Thursday, February 2, 2012

Black History Month Day 2: The Autobiography Of a Slave

Olaudah Equiano

  Now usually when I ask people to name a Black writer from the Slavery era they usually, almost exclusively even, say Phillis Wheatley. I don't really find anything wrong with that because I have a vague understanding of why this is. You see I remember reading about Phillis Wheatley in just about every history and English class I ever taken because of the way she ties in with the Revolutionary War and the fact she never really wrote about her existence as a slave but more about the way colonists felt about the British. This essentially means that she is a lot more 'acceptable' for those in Texas who produce most of our nation's textbooks. Before I get even more off track let's look at Olaudah Equiano.

  Back when I was in High School I read an excerpt from his autobiography (which you can get free here ) it was just a great read and I'll probably remember his story forever. (Didn't you have to Google his name earlier?) Shh. I encourage you to read it but summarize his work, Equiano describes him and his sister being kidnapped in Africa. He becomes the slave for a few different Africans before he is sold to Europeans and brought to the 'New World'. After being taught to read and write by his third European slave master, a Quaker from Philadelphia, he is able to buy his freedom. Shortly after that he moved to England where he became a member of the England abolitionist movement and published his book which exposed the conditions Africans had to go through while on the slave ships and while in America. It wasn't the first book of it's kind but it had the most impact, leading to a growing abolitionist movement in 18th century Europe.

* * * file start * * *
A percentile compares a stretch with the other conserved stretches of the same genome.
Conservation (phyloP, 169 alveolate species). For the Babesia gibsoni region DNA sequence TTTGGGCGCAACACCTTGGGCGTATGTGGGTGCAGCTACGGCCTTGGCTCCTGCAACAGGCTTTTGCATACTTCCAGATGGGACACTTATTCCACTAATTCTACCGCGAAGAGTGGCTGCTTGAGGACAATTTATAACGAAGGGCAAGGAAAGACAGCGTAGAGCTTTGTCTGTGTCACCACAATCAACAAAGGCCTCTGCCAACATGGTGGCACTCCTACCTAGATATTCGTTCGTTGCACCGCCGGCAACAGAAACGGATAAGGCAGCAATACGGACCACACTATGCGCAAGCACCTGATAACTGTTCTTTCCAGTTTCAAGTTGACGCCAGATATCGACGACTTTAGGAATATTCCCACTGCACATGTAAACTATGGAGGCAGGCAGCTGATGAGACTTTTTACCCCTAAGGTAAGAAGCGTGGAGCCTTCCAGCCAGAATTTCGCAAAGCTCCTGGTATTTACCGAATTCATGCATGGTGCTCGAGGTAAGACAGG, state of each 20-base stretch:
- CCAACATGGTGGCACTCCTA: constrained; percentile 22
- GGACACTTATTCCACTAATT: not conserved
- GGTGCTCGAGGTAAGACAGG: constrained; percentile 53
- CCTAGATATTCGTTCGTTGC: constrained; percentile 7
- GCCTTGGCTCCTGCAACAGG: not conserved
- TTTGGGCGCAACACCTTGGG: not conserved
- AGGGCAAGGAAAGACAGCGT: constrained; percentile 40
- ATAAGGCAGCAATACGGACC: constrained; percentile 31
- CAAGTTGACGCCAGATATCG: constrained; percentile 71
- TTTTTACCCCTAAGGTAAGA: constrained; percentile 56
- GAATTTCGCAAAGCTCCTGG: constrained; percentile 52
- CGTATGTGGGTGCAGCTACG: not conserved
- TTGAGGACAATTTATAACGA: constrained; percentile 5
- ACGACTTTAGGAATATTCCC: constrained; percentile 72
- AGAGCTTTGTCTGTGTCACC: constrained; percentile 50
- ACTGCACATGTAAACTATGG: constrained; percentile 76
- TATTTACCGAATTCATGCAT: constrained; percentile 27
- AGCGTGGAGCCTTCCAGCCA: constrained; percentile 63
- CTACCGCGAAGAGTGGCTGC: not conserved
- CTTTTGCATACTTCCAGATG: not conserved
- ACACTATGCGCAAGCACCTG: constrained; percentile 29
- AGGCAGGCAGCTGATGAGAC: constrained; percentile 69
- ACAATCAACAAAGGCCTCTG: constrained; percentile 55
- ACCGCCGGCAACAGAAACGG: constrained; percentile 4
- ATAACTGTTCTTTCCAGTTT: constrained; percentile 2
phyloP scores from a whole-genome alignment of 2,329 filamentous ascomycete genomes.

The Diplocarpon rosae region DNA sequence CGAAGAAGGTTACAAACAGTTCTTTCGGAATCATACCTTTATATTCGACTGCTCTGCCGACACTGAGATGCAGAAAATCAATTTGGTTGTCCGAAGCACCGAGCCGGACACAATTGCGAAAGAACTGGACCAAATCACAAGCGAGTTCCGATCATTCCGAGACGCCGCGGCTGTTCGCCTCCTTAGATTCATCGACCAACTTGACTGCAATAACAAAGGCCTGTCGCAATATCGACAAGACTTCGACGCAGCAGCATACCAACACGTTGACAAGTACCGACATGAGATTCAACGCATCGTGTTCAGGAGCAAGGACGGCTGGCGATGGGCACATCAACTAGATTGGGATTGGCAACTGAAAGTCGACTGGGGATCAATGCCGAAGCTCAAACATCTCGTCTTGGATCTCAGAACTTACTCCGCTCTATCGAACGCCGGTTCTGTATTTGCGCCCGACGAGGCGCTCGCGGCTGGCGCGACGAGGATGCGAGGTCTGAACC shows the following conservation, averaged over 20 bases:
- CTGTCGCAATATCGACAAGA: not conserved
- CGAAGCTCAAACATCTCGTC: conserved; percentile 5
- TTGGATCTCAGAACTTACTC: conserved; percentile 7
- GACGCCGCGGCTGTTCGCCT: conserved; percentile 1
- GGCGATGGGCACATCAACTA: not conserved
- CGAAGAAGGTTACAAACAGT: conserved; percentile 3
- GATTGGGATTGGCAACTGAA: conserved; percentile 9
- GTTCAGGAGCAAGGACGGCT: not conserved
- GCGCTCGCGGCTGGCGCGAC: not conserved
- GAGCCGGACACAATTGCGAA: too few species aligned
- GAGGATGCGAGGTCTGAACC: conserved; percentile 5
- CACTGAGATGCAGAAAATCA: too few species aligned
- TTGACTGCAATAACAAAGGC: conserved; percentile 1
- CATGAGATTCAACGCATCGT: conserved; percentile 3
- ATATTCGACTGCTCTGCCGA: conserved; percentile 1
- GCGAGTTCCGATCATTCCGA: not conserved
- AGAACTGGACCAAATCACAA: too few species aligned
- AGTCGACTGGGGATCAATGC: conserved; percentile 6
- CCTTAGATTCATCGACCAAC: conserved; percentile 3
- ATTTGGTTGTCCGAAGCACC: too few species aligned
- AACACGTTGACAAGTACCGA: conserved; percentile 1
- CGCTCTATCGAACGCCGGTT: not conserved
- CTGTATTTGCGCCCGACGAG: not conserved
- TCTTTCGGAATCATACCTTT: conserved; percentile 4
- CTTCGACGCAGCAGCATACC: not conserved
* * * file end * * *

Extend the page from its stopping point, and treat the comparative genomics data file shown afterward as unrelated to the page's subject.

I think the most interesting aspect of his Autobiography has to be the way he contrasts being owned by Africans with being owned by Europeans. I think that if you ever run into someone who tries the whole "Well, Blacks owned slaves in Africa, Why focus on White people?!!" thing, you recommend this book to them. It could really open their eyes to see that while Slavery was not just White guys running around throwing nets and kidnapping Black people (even though that did happen) the Europeans displayed a level of cruelty and dehumanization that was unheard of. Anyway,  I hope you check out his works and I'll see you tomorrow.

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